Some days I have to go to the nearby town, Miltown Malbay, and on days like that, I put the dog in the car and head to the White Strand beach near Miltown. There is a headland there which offers a fabulous walk out to the very edge of County Clare. The waves can be crashing, the wind howling, and you feel your head clearing and exhilaration sets in. It doesn’t matter what the weather is like, that walk will always send you home with a grin on your face.
Daisy the dog loves to swim in a large rockpool right near the furthest point of the headland. It must be about 2-3m deep, and yesterday in bright sunshine it looked like a tropical pool. The colours were amazing. And talking of colours, the rock pools were teeming with brightly coloured sea anemones and seaweeds.
All along the walk there are flowers – right now there is a profusion of dandelions and thrift, or sea pink as it is sometimes known. Thrift is one of the most amazing plants. It seems able to grow, and thrive, in rocky crevices where it is hard to imagine there is any soil or nourishment. For a brief period in April and May, the thrift erupts in a riot of colour right down the edges of the cliffs in a truly inspiring sight. Close up, the plants are just as amazing…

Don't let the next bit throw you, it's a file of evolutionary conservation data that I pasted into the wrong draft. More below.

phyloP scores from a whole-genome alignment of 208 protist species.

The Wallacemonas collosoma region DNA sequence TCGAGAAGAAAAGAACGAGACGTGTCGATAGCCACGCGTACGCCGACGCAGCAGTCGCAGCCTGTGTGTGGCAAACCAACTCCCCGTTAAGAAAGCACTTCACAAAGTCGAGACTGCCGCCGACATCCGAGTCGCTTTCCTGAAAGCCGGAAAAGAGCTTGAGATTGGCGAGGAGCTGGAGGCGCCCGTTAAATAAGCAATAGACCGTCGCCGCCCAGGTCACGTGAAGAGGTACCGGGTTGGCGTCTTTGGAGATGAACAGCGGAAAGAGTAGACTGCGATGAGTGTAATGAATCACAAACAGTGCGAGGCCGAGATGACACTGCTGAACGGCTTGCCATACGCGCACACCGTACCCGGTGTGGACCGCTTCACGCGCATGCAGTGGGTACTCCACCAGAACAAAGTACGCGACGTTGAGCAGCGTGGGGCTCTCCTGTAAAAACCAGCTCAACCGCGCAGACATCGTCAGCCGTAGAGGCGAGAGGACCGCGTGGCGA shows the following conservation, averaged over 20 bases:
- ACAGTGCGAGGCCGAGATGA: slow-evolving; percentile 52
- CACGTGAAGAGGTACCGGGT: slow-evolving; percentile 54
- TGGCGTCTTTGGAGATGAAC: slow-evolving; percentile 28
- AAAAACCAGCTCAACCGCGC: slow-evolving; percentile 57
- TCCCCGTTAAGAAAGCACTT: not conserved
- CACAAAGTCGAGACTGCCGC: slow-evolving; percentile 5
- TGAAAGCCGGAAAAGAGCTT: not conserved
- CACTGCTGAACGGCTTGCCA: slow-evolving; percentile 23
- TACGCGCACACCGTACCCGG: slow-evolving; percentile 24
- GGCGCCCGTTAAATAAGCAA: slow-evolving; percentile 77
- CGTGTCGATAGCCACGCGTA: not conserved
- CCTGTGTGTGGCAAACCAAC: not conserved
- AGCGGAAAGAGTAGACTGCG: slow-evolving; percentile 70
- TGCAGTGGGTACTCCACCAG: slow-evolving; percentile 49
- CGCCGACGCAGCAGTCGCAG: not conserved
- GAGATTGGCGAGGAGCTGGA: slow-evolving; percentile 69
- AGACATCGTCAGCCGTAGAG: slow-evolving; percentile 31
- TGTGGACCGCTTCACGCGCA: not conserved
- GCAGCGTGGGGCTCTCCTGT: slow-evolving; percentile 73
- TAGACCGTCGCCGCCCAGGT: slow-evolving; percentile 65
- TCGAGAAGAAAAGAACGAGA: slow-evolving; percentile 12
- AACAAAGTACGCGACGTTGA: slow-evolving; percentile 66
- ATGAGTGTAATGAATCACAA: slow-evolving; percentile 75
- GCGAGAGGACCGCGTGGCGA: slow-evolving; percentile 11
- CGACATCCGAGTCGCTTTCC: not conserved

As a type, today’s heavy showers, hill fog and low clouds are a thing of the past. There is bright blue sky and strong April sunshine. Truly a day of April showers.
On the bag making front, I am returning to the Milk Market in Limerick on Saturday for the first time in AGES. I’ll be in the craft section, sharing a stall with a couple of Limerick Craft Hub suppliers. Since I stopped having a stall in Cruises Street I have missed the hustle and bustle of Limerick’s markets, so this will be a great chance to re-aquaint myself with new and old customers. The stall is open from 8am until 2pm, so hopefully I will see a few of you there. I’m back to Chapel Lane Market in Ennis on 30th April.
Enjoy the April showers, and as the old saying goes round here, if you don’t like the weather, wait a minute.